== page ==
In his first interview since announcing his retirement, former University of Alabama head football coach Nick Saban touched on his "hard" decision to call it a career, seemingly out of nowhere.

The seven-time national championship-winning head coach showed up at his office on his first day of retirement. He told ESPN that he still wanted to be around to "support" players and coaches during the transition.

"I want to be there for the players, for the coaches, anything I can do to support them during this transition," he told ESPN's Chris Low.

"There are a lot of things to clean up, to help as we move forward," Saban added. "I'm still going to have a presence here at the university in some form and trying to figure out all that and how it works. This is a place that will never be too far away from Miss Terry's and my hearts."

The legendary coach called a team meeting at 4 p.m. on Wednesday to deliver the news.

"I wanted them to know how much they meant to me," Saban told Low.

"It was hard, all of it was," he continued. "The last few days have been hard. But look, it's kind of like I told the players. I was going to go in there and ask them to get 100 percent committed to coming back and trying to win a championship, but I've always said that I didn't want to ride the program down, and I felt whether it was recruiting or hiring coaches, now that we have people leaving, the same old issue always sort of came up - how long are you going to do this for?"

The 72-year-old head coach explained that it was getting "difficult" for him to "sustain and do things the way I want to do them."

"Last season was difficult for me from just a health standpoint, not necessarily having anything major wrong, but just being able to sustain and do things the way I want to do them, the way I've always done them," Saban outlined. "It just got a little bit harder. So you have to decide, 'OK, this is sort of inevitable when you get to my age.'"

While many have speculated that Saban had grown tired of the new-age of college football with the transfer portal and Name, Image, and Likeness (NIL), Saban emphasized his decision wasn't about that.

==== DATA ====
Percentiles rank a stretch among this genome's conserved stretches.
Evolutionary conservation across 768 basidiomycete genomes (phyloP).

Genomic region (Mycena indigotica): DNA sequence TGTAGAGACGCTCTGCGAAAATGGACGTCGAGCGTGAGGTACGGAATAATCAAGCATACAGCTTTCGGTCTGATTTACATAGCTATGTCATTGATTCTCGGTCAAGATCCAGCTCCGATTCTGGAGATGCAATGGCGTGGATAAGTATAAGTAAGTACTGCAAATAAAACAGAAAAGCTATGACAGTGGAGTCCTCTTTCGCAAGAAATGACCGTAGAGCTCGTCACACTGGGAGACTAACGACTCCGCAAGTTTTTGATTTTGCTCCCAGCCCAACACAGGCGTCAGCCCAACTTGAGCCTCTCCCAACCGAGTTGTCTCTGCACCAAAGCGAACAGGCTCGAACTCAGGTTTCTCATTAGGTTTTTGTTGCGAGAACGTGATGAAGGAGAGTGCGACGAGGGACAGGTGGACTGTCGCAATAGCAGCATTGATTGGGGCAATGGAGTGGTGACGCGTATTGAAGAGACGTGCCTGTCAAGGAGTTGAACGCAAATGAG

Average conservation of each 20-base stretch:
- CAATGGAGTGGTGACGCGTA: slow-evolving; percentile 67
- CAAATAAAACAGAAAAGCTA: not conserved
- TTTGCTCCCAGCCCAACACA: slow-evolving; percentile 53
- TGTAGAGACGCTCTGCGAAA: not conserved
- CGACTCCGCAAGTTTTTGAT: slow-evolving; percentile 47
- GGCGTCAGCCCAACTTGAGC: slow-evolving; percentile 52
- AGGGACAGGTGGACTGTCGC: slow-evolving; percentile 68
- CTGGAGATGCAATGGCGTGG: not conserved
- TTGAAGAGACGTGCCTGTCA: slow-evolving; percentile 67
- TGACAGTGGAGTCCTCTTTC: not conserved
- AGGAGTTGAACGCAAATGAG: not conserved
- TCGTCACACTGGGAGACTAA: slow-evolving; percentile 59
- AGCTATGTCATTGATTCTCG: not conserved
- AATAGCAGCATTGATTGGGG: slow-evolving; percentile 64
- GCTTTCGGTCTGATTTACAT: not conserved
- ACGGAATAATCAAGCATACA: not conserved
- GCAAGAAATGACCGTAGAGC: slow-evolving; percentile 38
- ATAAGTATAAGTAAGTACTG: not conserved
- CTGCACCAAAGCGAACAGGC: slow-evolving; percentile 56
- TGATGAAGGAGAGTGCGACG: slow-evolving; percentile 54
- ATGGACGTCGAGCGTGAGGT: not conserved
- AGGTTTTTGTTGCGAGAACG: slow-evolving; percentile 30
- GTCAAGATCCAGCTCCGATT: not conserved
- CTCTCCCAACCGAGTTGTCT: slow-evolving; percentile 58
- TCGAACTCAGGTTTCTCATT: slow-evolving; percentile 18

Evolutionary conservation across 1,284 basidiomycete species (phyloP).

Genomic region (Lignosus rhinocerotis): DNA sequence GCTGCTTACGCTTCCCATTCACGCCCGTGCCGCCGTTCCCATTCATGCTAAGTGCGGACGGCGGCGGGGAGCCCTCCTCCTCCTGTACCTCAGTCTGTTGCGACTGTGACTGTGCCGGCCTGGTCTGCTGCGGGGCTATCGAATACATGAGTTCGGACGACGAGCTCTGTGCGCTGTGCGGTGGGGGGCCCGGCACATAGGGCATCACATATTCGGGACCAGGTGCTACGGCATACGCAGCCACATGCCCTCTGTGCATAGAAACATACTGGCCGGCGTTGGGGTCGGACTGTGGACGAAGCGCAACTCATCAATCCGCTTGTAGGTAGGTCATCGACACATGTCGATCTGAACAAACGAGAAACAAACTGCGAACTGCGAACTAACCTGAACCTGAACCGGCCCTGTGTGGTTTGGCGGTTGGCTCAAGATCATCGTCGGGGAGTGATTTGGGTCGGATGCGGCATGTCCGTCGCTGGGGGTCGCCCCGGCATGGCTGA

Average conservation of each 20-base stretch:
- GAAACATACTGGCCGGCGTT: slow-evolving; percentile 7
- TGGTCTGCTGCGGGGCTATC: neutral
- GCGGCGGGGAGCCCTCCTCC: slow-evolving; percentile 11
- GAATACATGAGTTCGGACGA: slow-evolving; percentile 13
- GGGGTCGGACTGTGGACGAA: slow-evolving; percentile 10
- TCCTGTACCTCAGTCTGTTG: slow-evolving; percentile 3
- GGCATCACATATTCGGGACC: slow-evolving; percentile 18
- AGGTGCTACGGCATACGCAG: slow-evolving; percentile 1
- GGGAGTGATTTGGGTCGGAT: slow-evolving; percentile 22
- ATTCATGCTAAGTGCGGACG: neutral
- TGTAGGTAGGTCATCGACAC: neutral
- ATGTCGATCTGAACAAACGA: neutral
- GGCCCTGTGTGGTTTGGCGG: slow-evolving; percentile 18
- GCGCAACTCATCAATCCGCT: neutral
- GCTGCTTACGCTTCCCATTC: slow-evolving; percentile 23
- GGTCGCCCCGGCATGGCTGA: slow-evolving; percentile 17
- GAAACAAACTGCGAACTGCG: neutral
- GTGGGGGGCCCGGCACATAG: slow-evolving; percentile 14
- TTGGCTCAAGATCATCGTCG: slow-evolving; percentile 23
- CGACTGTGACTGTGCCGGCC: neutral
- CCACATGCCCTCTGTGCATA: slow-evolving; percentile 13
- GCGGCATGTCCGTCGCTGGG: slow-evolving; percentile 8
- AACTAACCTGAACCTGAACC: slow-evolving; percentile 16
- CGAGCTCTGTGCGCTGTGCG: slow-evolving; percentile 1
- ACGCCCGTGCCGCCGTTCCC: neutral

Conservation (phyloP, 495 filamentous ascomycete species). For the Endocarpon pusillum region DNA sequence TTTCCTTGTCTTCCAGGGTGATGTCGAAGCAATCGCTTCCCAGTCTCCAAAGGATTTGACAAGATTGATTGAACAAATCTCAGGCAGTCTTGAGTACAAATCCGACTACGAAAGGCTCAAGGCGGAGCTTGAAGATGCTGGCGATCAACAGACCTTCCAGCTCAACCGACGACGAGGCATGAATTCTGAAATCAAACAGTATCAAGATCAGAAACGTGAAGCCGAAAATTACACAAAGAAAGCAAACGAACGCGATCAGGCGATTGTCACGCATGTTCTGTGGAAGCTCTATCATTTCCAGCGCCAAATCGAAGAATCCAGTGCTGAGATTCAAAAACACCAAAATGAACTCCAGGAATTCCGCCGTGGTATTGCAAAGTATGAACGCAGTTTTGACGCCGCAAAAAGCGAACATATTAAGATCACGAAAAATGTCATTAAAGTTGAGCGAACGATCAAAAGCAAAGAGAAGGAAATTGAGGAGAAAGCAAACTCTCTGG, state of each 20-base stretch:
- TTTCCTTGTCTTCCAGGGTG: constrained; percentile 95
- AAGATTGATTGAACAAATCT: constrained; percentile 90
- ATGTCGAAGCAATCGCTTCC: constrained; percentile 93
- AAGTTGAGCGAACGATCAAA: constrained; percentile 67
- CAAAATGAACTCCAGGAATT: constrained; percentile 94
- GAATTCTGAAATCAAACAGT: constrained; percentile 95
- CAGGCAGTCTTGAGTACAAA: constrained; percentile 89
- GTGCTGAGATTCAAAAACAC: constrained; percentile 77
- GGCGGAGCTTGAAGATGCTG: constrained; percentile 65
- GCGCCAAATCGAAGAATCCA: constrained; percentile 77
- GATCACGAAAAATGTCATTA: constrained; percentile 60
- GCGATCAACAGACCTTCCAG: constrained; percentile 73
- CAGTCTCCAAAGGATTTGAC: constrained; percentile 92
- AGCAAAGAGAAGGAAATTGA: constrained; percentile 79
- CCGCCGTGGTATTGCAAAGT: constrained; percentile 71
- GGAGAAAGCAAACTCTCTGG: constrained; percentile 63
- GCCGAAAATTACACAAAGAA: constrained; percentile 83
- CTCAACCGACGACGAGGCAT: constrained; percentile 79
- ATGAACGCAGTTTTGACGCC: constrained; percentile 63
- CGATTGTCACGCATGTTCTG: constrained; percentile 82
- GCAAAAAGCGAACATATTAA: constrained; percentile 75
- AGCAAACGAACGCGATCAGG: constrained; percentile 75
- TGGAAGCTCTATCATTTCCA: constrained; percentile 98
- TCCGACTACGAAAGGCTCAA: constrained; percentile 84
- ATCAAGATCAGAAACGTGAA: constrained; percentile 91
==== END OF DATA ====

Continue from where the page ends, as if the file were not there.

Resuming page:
"Don't make it about [NIL]. It's not about that," he stated. "To me, if you choose to coach, you don't need to be complaining about all that stuff. You need to adjust to it and adapt to it and do the best you can under the circumstances and not complain about it. Now, I think everybody is frustrated about it. We had an SEC conference call, 14 coaches on there [Wednesday], and there's not one guy you can talk to who really understands what's happening in college football and thinks that it's not an issue."

"But [his retirement] ain't about that. We've been in this era for three years now, and we've adapted to it and won in this era, too. It's just that I've always known when it would be time to turn it over to somebody else, and this is that time," Saban added.

While Saban will enjoy playing more golf than he could while coaching, he made it a point to say he was "always going to be here for Alabama however, they need me.

"There's life after football, but I'm always going to be here for Alabama however they need me," he said.

In a statement on Wednesday, Saban called the University of Alabama "a very special place" to him and his wife, Miss Terry. He said they would "always consider Alabama our home."

"The University of Alabama has been a very special place to Terry and me," Saban said. "We have enjoyed every minute of our 17 years being the head coach at Alabama as well as becoming a part of the Tuscaloosa community. It is not just about how many games we won and lost, but it's about the legacy and how we went about it. We always tried to do it the right way. The goal was always to help players create more value for their future, be the best player they could be and be more successful in life because they were part of the program. Hopefully, we have done that, and we will always consider Alabama our home."

Read the full interview here.

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